> 670s and 675s.  Most information does have a source, which can be
> cited--"Info from author's sister, date$b(Jane Blow is widow of Joe
> Blow)"--and doesn't usually arise from the cataloger communing with
> him/herself.  The only truly "private" notes I've run across as a
> Library of Congress cataloger have been on the order of:  "author's
> year of birth  XXXX; do not make this information public until 50
> years after author's death" (I really ran across one like that).  What
> kind of truly "non-public" information are we talking about?
>
> Joan Biella
> Library of Congress
> NOT an official statement
>
> >>> Mark Scharff <[log in to unmask]> 02/03 10:24 AM >>>
> On Thu, 3 Feb 2000, Anthony R. Franks wrote:
>
> > As a purely personal matter of opinion, and not at all reflecting
> the
> > position of the Library of Congress on this matter, I will share
> with you
> > the thought that struck me this morning, in the shower:
> >
> > If information is relevant to the heading, it goes into a 670
> field; if
> > it's not relevant to the heading, it goes into a 675 field.
>
> Uh ... both of these fields are non-public notes, and I think that
> the
> discussion has migrated away from converting non-public *fields* to
> public
> fields, to putting certain kinds of information (beyond death dates,
> not
> yet clearly defined in the discussion) in a public field instead of
> or in
> addition to a non-public field.  The point of Anthony's statement is
> lost
> on me, and I welcome an explanation from someone more clever than I
> (don't hurt yourselves in the mad rush! :-)).
>
> > To paraphrase Judy Kuhagen speaking about another NAR-related
> matter,
> > introducing yet another field and set of tagging into NAR
> production is
> > not cataloging simplification.
> >
>
> Again, depending on what sorts of information are assigned to a
> public
> note, we may not be talking about adding anything to NAR
> *production*,
> that is, the initial creation of an authority record.  If the
> principal
> use is one of recording death dates, that's a post-creation task that
> need
> not involve the NAR creator at all.  If the contents extend to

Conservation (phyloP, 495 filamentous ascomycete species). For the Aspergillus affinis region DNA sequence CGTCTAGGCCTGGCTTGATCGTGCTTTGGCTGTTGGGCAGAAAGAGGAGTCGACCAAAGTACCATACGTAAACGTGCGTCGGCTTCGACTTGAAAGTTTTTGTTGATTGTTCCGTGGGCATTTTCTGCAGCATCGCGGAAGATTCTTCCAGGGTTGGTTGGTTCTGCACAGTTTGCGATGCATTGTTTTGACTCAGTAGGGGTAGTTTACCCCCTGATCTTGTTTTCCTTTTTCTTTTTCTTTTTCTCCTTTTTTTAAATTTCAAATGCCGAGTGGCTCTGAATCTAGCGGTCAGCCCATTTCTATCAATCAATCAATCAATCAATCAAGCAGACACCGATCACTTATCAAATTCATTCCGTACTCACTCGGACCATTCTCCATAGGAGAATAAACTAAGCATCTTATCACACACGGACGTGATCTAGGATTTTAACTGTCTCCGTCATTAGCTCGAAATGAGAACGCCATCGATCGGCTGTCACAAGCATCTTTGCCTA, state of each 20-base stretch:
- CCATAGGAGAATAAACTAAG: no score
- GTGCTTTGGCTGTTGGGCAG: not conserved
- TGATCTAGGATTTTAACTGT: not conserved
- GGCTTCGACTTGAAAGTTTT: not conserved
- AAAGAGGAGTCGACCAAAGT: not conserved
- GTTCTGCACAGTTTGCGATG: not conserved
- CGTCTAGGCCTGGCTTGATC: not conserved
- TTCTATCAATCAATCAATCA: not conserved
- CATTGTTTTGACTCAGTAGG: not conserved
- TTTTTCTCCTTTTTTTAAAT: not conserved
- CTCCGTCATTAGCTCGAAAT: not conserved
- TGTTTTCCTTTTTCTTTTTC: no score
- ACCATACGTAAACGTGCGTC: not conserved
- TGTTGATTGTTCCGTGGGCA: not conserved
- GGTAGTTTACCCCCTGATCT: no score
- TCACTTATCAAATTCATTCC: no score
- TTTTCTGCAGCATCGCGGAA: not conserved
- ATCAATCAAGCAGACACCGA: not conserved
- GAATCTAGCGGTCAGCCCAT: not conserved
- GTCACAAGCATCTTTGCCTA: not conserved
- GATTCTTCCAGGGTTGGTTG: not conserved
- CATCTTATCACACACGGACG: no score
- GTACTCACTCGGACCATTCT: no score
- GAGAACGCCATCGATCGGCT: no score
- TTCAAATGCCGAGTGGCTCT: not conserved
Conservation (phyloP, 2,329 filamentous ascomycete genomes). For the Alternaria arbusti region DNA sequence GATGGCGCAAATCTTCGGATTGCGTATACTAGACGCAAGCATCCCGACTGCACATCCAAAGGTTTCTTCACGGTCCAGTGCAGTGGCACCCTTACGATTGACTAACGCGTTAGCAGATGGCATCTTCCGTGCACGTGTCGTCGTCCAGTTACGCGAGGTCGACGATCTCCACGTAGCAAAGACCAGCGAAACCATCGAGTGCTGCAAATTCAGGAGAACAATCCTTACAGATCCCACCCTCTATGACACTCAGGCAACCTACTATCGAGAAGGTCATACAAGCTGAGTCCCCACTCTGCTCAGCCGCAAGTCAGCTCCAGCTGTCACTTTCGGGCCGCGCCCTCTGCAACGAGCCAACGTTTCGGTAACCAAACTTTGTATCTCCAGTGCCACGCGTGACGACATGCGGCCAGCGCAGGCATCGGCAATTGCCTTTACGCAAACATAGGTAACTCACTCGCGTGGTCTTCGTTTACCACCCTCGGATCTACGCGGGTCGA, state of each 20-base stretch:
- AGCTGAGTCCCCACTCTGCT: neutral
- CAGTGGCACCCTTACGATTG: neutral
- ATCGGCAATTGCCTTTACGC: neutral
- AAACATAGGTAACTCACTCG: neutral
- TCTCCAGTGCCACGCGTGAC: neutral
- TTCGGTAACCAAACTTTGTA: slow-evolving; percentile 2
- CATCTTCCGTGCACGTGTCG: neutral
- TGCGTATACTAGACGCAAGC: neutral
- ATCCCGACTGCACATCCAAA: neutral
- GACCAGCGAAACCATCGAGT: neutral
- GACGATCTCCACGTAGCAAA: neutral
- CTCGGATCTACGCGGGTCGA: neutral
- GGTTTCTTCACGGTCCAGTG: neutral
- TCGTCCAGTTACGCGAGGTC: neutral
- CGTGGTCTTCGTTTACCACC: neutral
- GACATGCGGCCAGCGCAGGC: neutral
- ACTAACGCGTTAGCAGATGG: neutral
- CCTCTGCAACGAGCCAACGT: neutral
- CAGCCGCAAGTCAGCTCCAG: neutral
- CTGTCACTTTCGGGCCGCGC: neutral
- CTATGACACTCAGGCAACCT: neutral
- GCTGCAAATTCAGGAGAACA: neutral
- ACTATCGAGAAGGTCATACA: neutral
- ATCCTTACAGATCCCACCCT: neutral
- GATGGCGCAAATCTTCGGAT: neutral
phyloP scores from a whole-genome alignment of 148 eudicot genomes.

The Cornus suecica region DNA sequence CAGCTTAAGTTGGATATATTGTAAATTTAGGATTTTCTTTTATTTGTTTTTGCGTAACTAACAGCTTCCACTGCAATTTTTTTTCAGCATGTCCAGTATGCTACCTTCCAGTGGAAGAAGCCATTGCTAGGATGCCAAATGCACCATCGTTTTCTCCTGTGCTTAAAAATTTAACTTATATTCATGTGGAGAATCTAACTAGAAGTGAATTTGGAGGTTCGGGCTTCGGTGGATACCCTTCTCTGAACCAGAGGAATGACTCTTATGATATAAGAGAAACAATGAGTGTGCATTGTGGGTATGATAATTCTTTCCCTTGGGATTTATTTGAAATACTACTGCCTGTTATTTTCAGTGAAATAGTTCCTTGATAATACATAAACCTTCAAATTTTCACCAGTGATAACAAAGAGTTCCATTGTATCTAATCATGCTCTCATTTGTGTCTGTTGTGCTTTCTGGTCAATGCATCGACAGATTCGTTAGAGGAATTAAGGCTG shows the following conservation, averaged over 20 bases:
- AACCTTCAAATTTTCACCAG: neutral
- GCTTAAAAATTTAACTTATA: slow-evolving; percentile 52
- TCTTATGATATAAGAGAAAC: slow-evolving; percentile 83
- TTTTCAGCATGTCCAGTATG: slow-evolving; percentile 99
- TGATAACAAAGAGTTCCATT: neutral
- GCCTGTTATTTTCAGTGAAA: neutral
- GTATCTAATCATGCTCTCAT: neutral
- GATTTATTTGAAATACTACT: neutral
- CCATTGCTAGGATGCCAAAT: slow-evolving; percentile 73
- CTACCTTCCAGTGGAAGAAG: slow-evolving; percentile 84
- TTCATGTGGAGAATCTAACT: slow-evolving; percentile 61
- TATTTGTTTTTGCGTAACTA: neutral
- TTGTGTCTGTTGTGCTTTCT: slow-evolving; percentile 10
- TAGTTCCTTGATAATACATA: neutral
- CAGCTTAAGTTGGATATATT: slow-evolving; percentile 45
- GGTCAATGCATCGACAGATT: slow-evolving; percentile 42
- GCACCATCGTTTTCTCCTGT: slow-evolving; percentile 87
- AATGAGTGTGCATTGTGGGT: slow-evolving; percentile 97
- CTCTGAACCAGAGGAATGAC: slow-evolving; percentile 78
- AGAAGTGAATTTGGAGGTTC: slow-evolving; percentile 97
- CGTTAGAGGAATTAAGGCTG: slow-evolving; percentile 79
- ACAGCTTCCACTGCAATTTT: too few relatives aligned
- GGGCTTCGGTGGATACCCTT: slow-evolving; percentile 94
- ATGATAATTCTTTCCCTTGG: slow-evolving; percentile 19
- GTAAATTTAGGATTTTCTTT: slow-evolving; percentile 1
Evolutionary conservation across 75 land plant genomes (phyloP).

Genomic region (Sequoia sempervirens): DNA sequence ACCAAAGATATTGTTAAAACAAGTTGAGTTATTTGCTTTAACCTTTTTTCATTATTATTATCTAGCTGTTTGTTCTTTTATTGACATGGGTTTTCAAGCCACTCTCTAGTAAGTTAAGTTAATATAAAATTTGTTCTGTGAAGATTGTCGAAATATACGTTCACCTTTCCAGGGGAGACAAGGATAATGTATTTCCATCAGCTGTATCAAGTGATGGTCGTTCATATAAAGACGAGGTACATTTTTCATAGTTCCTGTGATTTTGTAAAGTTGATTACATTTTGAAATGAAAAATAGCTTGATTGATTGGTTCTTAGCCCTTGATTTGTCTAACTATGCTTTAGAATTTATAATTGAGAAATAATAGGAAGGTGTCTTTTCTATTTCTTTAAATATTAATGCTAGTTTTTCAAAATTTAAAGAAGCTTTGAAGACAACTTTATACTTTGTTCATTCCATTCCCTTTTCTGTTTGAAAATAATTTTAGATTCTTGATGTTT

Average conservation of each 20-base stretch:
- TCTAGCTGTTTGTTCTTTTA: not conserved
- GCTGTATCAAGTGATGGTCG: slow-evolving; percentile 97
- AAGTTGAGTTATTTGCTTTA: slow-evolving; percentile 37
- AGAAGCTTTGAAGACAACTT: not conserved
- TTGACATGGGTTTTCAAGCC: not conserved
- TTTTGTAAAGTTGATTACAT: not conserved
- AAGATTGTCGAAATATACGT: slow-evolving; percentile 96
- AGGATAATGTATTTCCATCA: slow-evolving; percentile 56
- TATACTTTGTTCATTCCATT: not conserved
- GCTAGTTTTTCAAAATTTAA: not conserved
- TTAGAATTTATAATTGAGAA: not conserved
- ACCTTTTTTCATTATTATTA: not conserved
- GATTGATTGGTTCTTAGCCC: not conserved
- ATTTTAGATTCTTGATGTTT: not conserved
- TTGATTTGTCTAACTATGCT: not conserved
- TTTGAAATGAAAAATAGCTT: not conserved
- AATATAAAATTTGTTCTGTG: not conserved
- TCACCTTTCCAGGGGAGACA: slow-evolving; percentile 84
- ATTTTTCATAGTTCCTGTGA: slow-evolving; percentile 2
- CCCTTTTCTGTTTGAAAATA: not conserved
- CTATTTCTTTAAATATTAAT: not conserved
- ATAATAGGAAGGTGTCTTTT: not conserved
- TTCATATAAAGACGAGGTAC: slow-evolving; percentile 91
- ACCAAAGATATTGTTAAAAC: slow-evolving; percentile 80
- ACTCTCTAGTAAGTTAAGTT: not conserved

> descriptors, statements of function, etc., that might be another
> matter;
> even at that, it would be unlikely that there would be a perceived
> need to
> provide this for every heading.
>
> Understanding that Anthony was speaking for himself, I hear his
> comments
> reflect what seems to be a common LC attitude toward the cooperative
> projects: a reluctance to allow participants to do something that LC
> itself does not want to do.  This was true in the NACO Music Project
> when
> participants wanted to create authority records for name-title
> headings
> that didn't require cross-references; because this ran counter to LC
> practice, it took no little amount of persuading to get LC to allow
> it
> from NMP participants.  LC eventually changed course with their
> OCLC MDAR project, creating thousands of such records themselves
> because
> it finally suited their purposes.
>
> I hope there will be more discussion of this idea among various
> constituencies, with some input from those who deal with catalog
> users and
> are in a position to know what impact adding public information
> about
> death dates and the like would have on catalog use.  Then we can
> worry
> about what impact it might have on catalog creation and maintenance.
>
> There's been little discussion thus far about displaying this
> information.
> If this idea does gain some momentum, vendors should be put on notice
> that
> their customers expect them to provide for display.  Some vendors
> can't or
> won't display public fields that are already present.
>
> OK -- enough rabble-rousing for one message.
>
> Mark Scharff, Music Cataloger
> Gaylord Music Library
> Washington University in St. Louis
> [log in to unmask]
>